Helpful coaching is a balancing act for the coach. On one hand you want to help the coachee be successful by making her more aware of what she knows and how she knows it and by prompting her to look at what she is thinking and consider what it is based on. On the other hand you have to allow the coachee to stay engaged in her own line of thinking without taking over the problem solving thinking with your coaching or your own ideas. That balance is especially challenging to achieve and maintain when you are coaching another person on his or her problem solving thinking.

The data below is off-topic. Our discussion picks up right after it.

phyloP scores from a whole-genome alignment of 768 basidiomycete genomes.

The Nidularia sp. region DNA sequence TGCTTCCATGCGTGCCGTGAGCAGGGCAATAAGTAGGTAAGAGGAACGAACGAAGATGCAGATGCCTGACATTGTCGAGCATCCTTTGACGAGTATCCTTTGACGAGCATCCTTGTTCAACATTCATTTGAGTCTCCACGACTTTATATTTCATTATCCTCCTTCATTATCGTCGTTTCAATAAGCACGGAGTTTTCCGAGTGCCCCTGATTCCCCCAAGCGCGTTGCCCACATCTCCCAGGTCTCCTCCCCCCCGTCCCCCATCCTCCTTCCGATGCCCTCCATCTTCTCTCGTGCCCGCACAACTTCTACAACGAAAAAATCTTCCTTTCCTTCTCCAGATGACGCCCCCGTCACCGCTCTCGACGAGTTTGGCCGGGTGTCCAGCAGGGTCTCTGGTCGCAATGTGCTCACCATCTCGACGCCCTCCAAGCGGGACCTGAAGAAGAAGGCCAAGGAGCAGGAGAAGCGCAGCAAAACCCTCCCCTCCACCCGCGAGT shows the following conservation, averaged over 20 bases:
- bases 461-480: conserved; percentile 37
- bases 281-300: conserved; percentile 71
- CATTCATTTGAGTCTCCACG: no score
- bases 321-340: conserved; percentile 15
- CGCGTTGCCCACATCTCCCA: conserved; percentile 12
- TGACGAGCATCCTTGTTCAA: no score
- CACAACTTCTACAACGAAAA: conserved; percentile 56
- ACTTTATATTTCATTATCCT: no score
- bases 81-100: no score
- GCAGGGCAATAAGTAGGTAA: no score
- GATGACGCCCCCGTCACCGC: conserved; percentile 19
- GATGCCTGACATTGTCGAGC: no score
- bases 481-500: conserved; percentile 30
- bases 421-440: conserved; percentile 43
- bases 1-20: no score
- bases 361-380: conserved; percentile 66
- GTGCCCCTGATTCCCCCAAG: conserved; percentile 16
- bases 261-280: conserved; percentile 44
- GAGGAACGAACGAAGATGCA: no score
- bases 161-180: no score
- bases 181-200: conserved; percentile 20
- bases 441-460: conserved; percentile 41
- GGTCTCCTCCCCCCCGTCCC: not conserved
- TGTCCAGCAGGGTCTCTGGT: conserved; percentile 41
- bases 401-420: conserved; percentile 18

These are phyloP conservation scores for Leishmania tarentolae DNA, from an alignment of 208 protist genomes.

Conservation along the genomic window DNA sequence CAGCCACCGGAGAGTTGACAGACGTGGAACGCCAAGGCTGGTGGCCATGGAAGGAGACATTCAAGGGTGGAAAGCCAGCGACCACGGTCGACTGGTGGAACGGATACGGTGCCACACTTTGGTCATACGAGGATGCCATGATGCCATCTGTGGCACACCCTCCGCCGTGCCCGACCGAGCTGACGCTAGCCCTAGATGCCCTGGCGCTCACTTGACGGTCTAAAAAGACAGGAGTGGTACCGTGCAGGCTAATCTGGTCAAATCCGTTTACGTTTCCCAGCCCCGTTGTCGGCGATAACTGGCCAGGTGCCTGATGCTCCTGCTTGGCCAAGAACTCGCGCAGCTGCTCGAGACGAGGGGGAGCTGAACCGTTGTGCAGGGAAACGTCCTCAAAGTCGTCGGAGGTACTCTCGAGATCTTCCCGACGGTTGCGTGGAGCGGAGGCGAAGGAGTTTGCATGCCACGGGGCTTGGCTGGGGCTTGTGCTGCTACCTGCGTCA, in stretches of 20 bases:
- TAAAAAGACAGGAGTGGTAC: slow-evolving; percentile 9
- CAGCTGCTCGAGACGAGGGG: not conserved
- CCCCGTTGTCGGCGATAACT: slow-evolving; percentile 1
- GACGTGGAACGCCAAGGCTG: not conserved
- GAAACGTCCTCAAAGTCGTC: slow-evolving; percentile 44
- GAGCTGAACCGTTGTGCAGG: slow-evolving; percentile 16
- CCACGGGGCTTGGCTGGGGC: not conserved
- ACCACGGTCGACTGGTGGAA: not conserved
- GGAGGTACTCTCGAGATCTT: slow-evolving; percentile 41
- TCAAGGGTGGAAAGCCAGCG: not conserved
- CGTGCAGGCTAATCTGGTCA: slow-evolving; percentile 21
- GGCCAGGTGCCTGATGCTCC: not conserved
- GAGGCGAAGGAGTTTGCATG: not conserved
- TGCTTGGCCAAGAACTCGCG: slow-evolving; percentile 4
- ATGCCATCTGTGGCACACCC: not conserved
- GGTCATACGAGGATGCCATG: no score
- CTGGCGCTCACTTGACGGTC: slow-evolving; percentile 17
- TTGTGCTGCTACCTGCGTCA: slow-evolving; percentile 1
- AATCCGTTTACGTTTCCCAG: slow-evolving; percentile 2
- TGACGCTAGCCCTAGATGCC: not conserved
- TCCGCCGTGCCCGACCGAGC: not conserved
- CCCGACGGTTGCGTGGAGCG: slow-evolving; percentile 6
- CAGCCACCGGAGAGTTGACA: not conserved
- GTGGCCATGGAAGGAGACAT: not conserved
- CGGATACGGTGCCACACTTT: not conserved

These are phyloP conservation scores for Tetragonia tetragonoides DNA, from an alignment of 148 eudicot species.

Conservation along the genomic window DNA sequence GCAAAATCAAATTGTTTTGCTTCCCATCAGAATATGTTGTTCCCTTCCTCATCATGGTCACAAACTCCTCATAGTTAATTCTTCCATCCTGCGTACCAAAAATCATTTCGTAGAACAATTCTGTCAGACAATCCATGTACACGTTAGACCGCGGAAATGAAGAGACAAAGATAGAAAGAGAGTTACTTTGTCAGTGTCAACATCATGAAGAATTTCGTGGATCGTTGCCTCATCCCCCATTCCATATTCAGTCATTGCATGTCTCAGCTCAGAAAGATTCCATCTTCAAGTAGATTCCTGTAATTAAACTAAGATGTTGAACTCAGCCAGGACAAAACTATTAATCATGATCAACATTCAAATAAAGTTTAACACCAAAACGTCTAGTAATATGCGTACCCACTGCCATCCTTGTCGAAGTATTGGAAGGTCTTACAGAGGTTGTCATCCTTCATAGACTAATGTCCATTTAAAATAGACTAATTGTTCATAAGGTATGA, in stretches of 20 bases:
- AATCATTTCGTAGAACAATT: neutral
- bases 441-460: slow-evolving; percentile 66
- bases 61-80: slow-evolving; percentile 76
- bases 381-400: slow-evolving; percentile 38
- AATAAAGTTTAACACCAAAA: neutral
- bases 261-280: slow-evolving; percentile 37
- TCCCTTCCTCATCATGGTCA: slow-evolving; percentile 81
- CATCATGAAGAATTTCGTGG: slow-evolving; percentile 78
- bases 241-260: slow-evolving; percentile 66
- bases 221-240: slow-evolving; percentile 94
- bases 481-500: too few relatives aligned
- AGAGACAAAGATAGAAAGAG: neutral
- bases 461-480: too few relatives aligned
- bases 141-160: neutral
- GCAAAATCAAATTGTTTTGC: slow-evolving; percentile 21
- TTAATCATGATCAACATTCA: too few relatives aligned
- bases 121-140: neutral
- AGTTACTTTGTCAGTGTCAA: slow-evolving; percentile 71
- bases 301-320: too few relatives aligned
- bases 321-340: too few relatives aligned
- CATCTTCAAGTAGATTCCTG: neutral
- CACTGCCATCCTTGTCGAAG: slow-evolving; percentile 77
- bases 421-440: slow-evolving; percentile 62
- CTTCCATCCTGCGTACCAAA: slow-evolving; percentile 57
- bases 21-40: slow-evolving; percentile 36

What Would You Do?
Here is a short exercise for you to try your hand at striking that balance. You are Lee Shannon, the CI Facilitator for the Control Modules department in a facility that produces water-proof control boards that are installed in a variety of outdoor equipment. You have just returned from a week on vacation and find the email below waiting for you in your inbox. The question for you is, How are you going to respond to Jason. What do you want to ask or say? To help you decide please consider what help Jason is asking for, your sense of his openness to help and his readiness to use coaching on his problem solving thinking.
Subj: Meeting Request
Date: 7/10/2007 7:12:43 AM Eastern Standard Time
From: Jason Redden, 1st Shift Team Leader, Control Modules
To: Lee Shannon, CI Facilitator, Control Modules